Judaism - Prayer

Praying on the very tip of a rabbit’s hair

At school, we’re required to lead a number of services for the community throughout the year. The following is from an iyyun tefilah (contemplation/meditation on prayers) that I delivered as part of shacharit services I led at HUC-JIR in Jerusalem this shabbat:

In Sophie’s World, Norwegian author Jostein Gaarder compares the world in which we live to – of all things – a rabbit:

“All mortals are born at the very tip of the rabbit’s fine hairs, where they are in a position to wonder at the impossibility of the trick. But as they grow older they work themselves ever deeper into the fur. And there they stay. They become so comfortable they never risk crawling back up the fragile hairs again. Only philosophers embark on this perilous expedition to the outermost reaches of language and existence. ‘Ladies and gentlemen,’ they yell, ‘we are floating in space!’ But none of the people down there care. ‘What a bunch of troublemakers!’ they say, ‘Would you pass the butter, please? How much have our stocks risen today?'”

There’s a moment when I walk to the bus stop to go home from school, when the buildings part and I have a clear view straight down Rechov Keren HaYesod and Derech Hevron, over the Judaean Hills, and beyond the limits of Jerusalem. From this vantage point, I can see the concrete walls of the Separation Fence rising out of the dusty earth. Here in Israel – particularly in Jerusalem – we exist in a world where there are boundaries all around us. Physical and symbolic. Hard and soft. Between the “us” and the “them”. Between rich and poor. Between Israelis and Palestinians. Between religious and secular. Some boundaries are necessary and exist to help us make sense of our world; others are often obstacles and barriers for us.

This Shabbat, I invite us to think about these boundaries, and our relationship to them. Later, as we read from parashat Noach, we’ll hear about how humanity crossed the ultimate line; overstepping its collective boundaries, and resulting in the ultimate punishment – the end of existence for almost all of humanity.

As we pray together this morning, let us consider what we can learn from Noach about honoring appropriate boundaries. But let us also consider how are we like the mortals in Sophie’s world, held captive by our own boundaries. How should we be like the philosophers? As we pray, how can we arrive at the outermost reaches of language and existence – that place where we find God?

We start the Amidah with the words: Eternal God, open for me my lips (s’fatai) that my mouth may declare Your praise. S’fatai, as we know, means (my) lips. But s’fatai may also be translated as “the banks of a river,” in other words, the limit or defining line of a body of water. A boundary.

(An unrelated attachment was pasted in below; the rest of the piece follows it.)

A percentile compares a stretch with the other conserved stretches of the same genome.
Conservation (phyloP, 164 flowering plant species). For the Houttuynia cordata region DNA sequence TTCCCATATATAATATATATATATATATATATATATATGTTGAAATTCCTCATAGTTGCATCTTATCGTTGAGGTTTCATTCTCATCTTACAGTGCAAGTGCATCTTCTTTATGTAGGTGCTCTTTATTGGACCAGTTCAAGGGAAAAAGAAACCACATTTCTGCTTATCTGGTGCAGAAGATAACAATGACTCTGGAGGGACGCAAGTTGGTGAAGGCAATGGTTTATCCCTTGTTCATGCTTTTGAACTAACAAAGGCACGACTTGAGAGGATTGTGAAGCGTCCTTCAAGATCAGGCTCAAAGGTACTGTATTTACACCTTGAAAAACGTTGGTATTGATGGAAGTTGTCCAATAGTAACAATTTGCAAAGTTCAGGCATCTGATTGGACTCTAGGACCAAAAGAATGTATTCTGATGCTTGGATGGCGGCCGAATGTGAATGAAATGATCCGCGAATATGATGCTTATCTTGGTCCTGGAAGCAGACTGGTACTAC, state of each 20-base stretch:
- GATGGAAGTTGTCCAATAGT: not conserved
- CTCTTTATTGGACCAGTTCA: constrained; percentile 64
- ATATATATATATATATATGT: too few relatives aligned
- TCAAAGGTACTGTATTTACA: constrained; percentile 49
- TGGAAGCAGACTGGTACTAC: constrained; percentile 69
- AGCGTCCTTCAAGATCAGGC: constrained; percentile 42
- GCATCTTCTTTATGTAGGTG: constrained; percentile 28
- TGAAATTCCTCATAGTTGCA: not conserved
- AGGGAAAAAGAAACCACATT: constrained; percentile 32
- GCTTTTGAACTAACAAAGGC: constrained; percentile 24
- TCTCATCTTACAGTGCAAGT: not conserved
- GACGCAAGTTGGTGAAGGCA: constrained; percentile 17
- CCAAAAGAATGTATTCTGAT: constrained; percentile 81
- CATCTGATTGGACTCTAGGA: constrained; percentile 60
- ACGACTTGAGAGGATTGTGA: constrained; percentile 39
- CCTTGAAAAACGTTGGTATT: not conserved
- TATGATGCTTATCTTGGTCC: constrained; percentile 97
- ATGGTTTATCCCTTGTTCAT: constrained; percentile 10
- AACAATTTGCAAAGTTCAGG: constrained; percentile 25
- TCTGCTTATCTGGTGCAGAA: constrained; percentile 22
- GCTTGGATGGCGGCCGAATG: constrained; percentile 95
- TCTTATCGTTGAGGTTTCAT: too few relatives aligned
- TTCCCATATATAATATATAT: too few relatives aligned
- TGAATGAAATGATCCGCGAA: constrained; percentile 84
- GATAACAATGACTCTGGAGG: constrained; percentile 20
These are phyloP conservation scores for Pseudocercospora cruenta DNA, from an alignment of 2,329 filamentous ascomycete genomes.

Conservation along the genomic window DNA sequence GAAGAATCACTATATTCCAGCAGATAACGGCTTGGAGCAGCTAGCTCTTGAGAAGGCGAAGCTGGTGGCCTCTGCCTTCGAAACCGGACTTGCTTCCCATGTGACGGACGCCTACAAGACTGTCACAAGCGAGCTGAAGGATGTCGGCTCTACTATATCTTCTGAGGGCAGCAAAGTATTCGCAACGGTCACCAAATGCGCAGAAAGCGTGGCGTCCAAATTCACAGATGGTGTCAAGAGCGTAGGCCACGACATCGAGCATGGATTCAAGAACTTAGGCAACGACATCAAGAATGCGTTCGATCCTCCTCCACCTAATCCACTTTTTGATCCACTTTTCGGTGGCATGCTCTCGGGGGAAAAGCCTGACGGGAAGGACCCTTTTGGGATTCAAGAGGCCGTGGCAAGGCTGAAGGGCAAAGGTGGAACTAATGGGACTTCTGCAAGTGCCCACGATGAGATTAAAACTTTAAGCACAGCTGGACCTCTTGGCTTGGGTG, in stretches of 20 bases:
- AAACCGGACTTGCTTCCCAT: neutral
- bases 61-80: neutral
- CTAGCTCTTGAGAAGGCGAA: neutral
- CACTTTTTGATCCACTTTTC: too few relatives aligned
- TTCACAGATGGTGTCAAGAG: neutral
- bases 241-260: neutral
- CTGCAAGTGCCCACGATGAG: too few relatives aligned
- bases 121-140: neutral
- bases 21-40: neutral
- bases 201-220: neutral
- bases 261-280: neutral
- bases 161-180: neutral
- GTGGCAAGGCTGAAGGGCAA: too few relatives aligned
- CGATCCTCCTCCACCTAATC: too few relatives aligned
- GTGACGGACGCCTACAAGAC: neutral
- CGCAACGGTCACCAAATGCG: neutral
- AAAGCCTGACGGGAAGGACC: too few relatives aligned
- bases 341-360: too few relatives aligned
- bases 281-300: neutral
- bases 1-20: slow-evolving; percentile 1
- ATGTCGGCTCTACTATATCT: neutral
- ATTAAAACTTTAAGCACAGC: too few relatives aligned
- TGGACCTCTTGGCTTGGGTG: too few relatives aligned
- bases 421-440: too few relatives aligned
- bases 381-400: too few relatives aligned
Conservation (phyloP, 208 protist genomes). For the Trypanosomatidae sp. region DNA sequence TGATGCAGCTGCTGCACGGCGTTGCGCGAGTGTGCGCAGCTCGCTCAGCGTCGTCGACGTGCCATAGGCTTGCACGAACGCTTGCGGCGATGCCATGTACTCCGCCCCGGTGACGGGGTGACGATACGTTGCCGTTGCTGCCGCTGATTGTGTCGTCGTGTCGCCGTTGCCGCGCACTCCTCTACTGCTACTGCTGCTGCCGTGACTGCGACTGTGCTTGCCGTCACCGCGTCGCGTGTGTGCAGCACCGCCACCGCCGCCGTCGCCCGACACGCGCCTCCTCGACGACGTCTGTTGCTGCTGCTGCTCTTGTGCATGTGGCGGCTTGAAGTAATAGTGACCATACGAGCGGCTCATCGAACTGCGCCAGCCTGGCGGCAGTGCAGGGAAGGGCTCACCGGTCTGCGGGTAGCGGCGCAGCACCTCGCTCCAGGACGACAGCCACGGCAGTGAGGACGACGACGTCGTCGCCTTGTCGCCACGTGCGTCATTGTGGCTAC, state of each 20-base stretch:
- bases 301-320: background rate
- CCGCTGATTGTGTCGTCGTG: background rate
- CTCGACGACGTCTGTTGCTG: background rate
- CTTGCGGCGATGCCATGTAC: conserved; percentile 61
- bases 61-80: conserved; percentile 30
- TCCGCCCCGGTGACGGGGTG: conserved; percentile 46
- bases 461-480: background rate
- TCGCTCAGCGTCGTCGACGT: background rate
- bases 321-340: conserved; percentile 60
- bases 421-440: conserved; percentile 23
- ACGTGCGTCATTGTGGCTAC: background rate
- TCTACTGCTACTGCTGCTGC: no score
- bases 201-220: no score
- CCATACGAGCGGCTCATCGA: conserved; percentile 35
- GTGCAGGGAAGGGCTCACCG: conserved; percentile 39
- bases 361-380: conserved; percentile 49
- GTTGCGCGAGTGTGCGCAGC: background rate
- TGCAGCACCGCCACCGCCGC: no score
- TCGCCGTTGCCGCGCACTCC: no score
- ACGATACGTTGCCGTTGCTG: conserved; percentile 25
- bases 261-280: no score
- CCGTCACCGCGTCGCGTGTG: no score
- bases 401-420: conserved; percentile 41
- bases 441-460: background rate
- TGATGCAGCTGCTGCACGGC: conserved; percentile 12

But not just any boundary – the banks of a river are a soft boundary – the river can expand beyond its limits, and become more than what it once was.

Perhaps… our opening petition is better read: “Eternal God, expand my own boundaries, so that my mouth may declare Your praise!”

A thought and question to help us focus during the Amidah: How do we limit ourselves from praising God? What do we want to ask for, so that we can arrive at those outermost reaches of language and existence that we rise on our toes three times to reach – that place where we find God!

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Judaism - Prayer

What would Moshiach Eat?

Two interesting moments at shul this morning, back in Thornhill:

1. My Rabbi paused before Aleinu to say a few words:

Aleinu is a prayer about the coming of y’mei hamashiach – the days of the Messiah, or the Messianic age, depending on your point of view. In that light, I would like to make sure that the latkes have been put in the oven, so that they will be warm by the time we’re finished praying. You can’t have y’mei hamashiach without latkes.

On the surface, I’m sure this was just a humourous interlude for most – but it struck a great theological chord for me. That a rabbi who strongly identifies with the Reform Movement would make a reference to the coming of the messiah, and leave open the possibility that someone might accept a personal messiah, and not just the generic “messianic age” is a huge indicator of the uniqueness of the Reform Movement in Canada, and in particular, my Rabbi. It was a joke, a casual reference, not intended to be a drash or a d’var t’fillah. But in those few, brief sentences, there resonated a resounding cry of the possibility for Reform Judaism to embrace in practice the spectrum of beliefs that it purports to do so on paper.

2. Not having put much thought into it before, I noticed this morning at the start of the amidah that our congregation repeats the line “Adonai s’fatai tiftach ufi yagid t’hilatecha” chanting it twice – in Hebrew both times. While there’s nothing that says you can’t chant it twice, there’s also no specific reason to do so. One might ask: why is this prayer read twice? What is it about this specific line that merits a double reading? The answer – nothing. Then why do we chant it twice?

Before I go out in search of the actual answer, I want to posit a hypothesis…

A number of years ago, due in large part to the influence of the rabbi, our shul made a conscious decision to increase the amount of Hebrew used during services. As a result, almost the entirety of Shabbat Shacharit is now conducted in Hebrew. My guess is that on the way, the pre-Amidah line was read in both Hebrew and English, to facilitate the transition. At some point, the English was dropped, but people were accustomed to chanting it twice, so the English was just replaced with Hebrew, resulting in a doubly-chanted Hebrew line.

That’s my hypothesis. Tune in next week when I hope to have an answer from the Rabbi.